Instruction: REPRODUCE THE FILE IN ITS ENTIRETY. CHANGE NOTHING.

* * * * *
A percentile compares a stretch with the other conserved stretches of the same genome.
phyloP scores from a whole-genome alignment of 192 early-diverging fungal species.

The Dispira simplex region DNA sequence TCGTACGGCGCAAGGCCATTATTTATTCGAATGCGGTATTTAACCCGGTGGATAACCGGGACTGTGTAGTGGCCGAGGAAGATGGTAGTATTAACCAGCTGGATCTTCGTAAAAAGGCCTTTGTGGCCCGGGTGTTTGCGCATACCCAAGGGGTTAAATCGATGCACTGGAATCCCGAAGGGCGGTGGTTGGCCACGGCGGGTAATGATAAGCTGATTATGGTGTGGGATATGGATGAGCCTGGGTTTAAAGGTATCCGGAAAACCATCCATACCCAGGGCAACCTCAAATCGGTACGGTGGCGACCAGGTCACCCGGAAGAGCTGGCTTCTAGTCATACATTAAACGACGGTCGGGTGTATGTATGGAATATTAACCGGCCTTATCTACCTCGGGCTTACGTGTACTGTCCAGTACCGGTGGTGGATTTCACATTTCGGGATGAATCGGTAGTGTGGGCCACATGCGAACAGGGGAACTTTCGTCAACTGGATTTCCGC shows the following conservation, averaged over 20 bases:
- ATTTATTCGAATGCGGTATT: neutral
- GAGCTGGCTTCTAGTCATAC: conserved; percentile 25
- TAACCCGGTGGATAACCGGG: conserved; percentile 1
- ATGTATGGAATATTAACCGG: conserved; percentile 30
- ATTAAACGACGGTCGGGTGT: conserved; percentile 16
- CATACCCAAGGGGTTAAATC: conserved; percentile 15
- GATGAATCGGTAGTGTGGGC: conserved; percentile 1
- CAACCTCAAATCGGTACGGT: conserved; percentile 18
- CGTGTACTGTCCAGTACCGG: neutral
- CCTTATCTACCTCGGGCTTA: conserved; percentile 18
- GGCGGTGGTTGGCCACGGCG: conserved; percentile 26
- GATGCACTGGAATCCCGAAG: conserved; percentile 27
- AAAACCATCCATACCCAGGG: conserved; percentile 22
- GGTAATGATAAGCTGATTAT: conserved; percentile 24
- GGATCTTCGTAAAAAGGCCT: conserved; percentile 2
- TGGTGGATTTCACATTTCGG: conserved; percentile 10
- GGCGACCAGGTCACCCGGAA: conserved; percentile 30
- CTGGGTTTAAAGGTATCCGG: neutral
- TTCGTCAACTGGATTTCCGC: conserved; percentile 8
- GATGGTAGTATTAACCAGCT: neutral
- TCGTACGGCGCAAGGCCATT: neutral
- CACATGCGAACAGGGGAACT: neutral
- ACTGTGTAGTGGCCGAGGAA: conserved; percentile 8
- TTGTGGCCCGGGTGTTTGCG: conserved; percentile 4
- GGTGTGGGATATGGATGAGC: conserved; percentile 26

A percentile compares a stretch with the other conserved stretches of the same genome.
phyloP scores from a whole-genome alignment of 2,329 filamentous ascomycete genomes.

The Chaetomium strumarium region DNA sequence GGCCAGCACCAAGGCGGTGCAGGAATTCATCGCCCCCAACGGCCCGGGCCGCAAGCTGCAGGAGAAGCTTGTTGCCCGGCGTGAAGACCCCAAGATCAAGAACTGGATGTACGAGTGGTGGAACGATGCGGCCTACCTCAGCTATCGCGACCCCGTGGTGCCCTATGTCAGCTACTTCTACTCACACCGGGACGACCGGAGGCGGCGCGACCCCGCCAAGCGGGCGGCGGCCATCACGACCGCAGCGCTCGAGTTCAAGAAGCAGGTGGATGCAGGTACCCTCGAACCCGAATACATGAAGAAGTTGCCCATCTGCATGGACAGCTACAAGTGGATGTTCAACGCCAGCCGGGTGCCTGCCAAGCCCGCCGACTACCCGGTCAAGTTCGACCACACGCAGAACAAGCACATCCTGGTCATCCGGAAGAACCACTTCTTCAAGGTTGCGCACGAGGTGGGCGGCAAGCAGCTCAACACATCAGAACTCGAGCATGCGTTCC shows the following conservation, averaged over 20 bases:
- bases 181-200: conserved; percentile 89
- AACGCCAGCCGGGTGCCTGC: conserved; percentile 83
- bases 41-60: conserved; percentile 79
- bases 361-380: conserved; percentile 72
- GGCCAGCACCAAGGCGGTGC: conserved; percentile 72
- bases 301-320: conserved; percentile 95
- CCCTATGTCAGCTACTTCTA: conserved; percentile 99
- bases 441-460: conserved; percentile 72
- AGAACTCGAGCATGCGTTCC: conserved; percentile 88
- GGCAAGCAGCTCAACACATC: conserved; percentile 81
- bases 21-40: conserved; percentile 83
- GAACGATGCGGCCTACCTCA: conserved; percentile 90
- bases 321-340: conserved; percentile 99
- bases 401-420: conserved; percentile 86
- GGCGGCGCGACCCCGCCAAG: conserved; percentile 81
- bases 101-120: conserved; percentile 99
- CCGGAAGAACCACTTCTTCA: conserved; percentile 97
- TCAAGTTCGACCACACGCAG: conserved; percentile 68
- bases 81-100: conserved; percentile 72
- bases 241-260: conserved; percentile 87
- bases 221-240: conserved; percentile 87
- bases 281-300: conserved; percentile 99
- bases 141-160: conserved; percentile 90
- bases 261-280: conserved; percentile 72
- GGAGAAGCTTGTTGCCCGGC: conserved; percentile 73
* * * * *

A percentile compares a stretch with the other conserved stretches of the same genome.
phyloP scores from a whole-genome alignment of 192 early-diverging fungal species.

The Dispira simplex region DNA sequence TCGTACGGCGCAAGGCCATTATTTATTCGAATGCGGTATTTAACCCGGTGGATAACCGGGACTGTGTAGTGGCCGAGGAAGATGGTAGTATTAACCAGCTGGATCTTCGTAAAAAGGCCTTTGTGGCCCGGGTGTTTGCGCATACCCAAGGGGTTAAATCGATGCACTGGAATCCCGAAGGGCGGTGGTTGGCCACGGCGGGTAATGATAAGCTGATTATGGTGTGGGATATGGATGAGCCTGGGTTTAAAGGTATCCGGAAAACCATCCATACCCAGGGCAACCTCAAATCGGTACGGTGGCGACCAGGTCACCCGGAAGAGCTGGCTTCTAGTCATACATTAAACGACGGTCGGGTGTATGTATGGAATATTAACCGGCCTTATCTACCTCGGGCTTACGTGTACTGTCCAGTACCGGTGGTGGATTTCACATTTCGGGATGAATCGGTAGTGTGGGCCACATGCGAACAGGGGAACTTTCGTCAACTGGATTTCCGC shows the following conservation, averaged over 20 bases:
- ATTTATTCGAATGCGGTATT: neutral
- GAGCTGGCTTCTAGTCATAC: conserved; percentile 25
- TAACCCGGTGGATAACCGGG: conserved; percentile 1
- ATGTATGGAATATTAACCGG: conserved; percentile 30
- ATTAAACGACGGTCGGGTGT: conserved; percentile 16
- CATACCCAAGGGGTTAAATC: conserved; percentile 15
- GATGAATCGGTAGTGTGGGC: conserved; percentile 1
- CAACCTCAAATCGGTACGGT: conserved; percentile 18
- CGTGTACTGTCCAGTACCGG: neutral
- CCTTATCTACCTCGGGCTTA: conserved; percentile 18
- GGCGGTGGTTGGCCACGGCG: conserved; percentile 26
- GATGCACTGGAATCCCGAAG: conserved; percentile 27
- AAAACCATCCATACCCAGGG: conserved; percentile 22
- GGTAATGATAAGCTGATTAT: conserved; percentile 24
- GGATCTTCGTAAAAAGGCCT: conserved; percentile 2
- TGGTGGATTTCACATTTCGG: conserved; percentile 10
- GGCGACCAGGTCACCCGGAA: conserved; percentile 30
- CTGGGTTTAAAGGTATCCGG: neutral
- TTCGTCAACTGGATTTCCGC: conserved; percentile 8
- GATGGTAGTATTAACCAGCT: neutral
- TCGTACGGCGCAAGGCCATT: neutral
- CACATGCGAACAGGGGAACT: neutral
- ACTGTGTAGTGGCCGAGGAA: conserved; percentile 8
- TTGTGGCCCGGGTGTTTGCG: conserved; percentile 4
- GGTGTGGGATATGGATGAGC: conserved; percentile 26

A percentile compares a stretch with the other conserved stretches of the same genome.
phyloP scores from a whole-genome alignment of 2,329 filamentous ascomycete genomes.

The Chaetomium strumarium region DNA sequence GGCCAGCACCAAGGCGGTGCAGGAATTCATCGCCCCCAACGGCCCGGGCCGCAAGCTGCAGGAGAAGCTTGTTGCCCGGCGTGAAGACCCCAAGATCAAGAACTGGATGTACGAGTGGTGGAACGATGCGGCCTACCTCAGCTATCGCGACCCCGTGGTGCCCTATGTCAGCTACTTCTACTCACACCGGGACGACCGGAGGCGGCGCGACCCCGCCAAGCGGGCGGCGGCCATCACGACCGCAGCGCTCGAGTTCAAGAAGCAGGTGGATGCAGGTACCCTCGAACCCGAATACATGAAGAAGTTGCCCATCTGCATGGACAGCTACAAGTGGATGTTCAACGCCAGCCGGGTGCCTGCCAAGCCCGCCGACTACCCGGTCAAGTTCGACCACACGCAGAACAAGCACATCCTGGTCATCCGGAAGAACCACTTCTTCAAGGTTGCGCACGAGGTGGGCGGCAAGCAGCTCAACACATCAGAACTCGAGCATGCGTTCC shows the following conservation, averaged over 20 bases:
- bases 181-200: conserved; percentile 89
- AACGCCAGCCGGGTGCCTGC: conserved; percentile 83
- bases 41-60: conserved; percentile 79
- bases 361-380: conserved; percentile 72
- GGCCAGCACCAAGGCGGTGC: conserved; percentile 72
- bases 301-320: conserved; percentile 95
- CCCTATGTCAGCTACTTCTA: conserved; percentile 99
- bases 441-460: conserved; percentile 72
- AGAACTCGAGCATGCGTTCC: conserved; percentile 88
- GGCAAGCAGCTCAACACATC: conserved; percentile 81
- bases 21-40: conserved; percentile 83
- GAACGATGCGGCCTACCTCA: conserved; percentile 90
- bases 321-340: conserved; percentile 99
- bases 401-420: conserved; percentile 86
- GGCGGCGCGACCCCGCCAAG: conserved; percentile 81
- bases 101-120: conserved; percentile 99
- CCGGAAGAACCACTTCTTCA: conserved; percentile 97
- TCAAGTTCGACCACACGCAG: conserved; percentile 68
- bases 81-100: conserved; percentile 72
- bases 241-260: conserved; percentile 87
- bases 221-240: conserved; percentile 87
- bases 281-300: conserved; percentile 99
- bases 141-160: conserved; percentile 90
- bases 261-280: conserved; percentile 72
- GGAGAAGCTTGTTGCCCGGC: conserved; percentile 73